Nance O'Banion is internationally known for her work in textiles, papermaking, and book arts. For more than 30 years she has had solo exhibitions in the United States, Denmark, Japan, and Italy as well as group shows in the United States, Europe, and Asia. Her work is included in the collections of the Museum of Arts and Design, New York; Museum Bellerive, Zurich; the Cleveland Art Museum; the London Institute; the Getty Center, Los Angeles; the Ghent Museum of Fine Arts, Belgium; the Haderslev Museum, Denmark; Harvard University, Cambridge, Massachusetts; the Kaho-Machi Museum, Iizuka, Japan; the Minneapolis Institute of Arts; the Oakland Museum of California; the Seattle Art Museum; the Victoria and Albert Museum, London; Yale University Art Gallery, New Haven, Connecticut; and numerous others. Nance has also received two National Endowment for the Arts fellowships.
For more than a decade Nance's work has focused primarily on dreams and daydreams in a range of formats, from intimate, drawn or painted wood tablets to carved doors, unique and limited-edition books, and large sculptures. For Nance, the role of storyteller has become more important over the years, whether through images, text, or a combination of the two, conveying meanings that allow room for individual interpretation. Nance says of her book Domestic Science: Pop-Up Icons and Idioms (Flying Fish Press, 1990): "Simple images and objects of everyday life, when combined, can become colorful metaphors for psychosocial conditions when viewed through the reader's personal experience."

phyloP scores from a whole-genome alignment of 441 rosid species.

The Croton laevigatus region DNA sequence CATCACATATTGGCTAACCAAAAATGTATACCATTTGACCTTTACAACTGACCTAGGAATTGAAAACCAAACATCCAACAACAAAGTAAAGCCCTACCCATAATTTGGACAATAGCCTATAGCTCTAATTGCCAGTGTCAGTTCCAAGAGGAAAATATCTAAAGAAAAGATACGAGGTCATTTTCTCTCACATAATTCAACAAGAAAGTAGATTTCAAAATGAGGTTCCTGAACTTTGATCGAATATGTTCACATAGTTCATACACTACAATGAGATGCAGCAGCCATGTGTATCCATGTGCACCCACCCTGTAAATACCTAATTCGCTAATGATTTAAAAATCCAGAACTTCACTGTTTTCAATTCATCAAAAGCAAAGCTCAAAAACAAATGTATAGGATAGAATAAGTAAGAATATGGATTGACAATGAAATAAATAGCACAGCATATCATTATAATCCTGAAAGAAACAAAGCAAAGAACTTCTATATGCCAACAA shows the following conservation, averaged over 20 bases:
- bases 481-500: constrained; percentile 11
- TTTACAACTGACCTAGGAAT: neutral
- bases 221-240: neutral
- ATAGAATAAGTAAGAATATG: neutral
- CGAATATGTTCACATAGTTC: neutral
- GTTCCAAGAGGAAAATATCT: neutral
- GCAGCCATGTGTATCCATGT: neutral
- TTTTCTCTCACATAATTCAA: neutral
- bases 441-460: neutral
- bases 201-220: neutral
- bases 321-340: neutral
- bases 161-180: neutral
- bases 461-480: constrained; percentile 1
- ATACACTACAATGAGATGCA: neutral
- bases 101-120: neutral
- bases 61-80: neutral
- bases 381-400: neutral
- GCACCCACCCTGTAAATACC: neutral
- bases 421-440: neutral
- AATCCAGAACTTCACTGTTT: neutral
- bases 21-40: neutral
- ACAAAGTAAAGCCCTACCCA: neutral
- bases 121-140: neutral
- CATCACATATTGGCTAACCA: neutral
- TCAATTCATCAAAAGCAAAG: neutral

In addition to her work as an artist and professor at CCA (she has taught here since 1974), Nance has taught courses and workshops throughout the United States, Europe, and Canada. Her courses, like her art, reflect a multimedia, interdisciplinary, and often collaborative approach to creativity.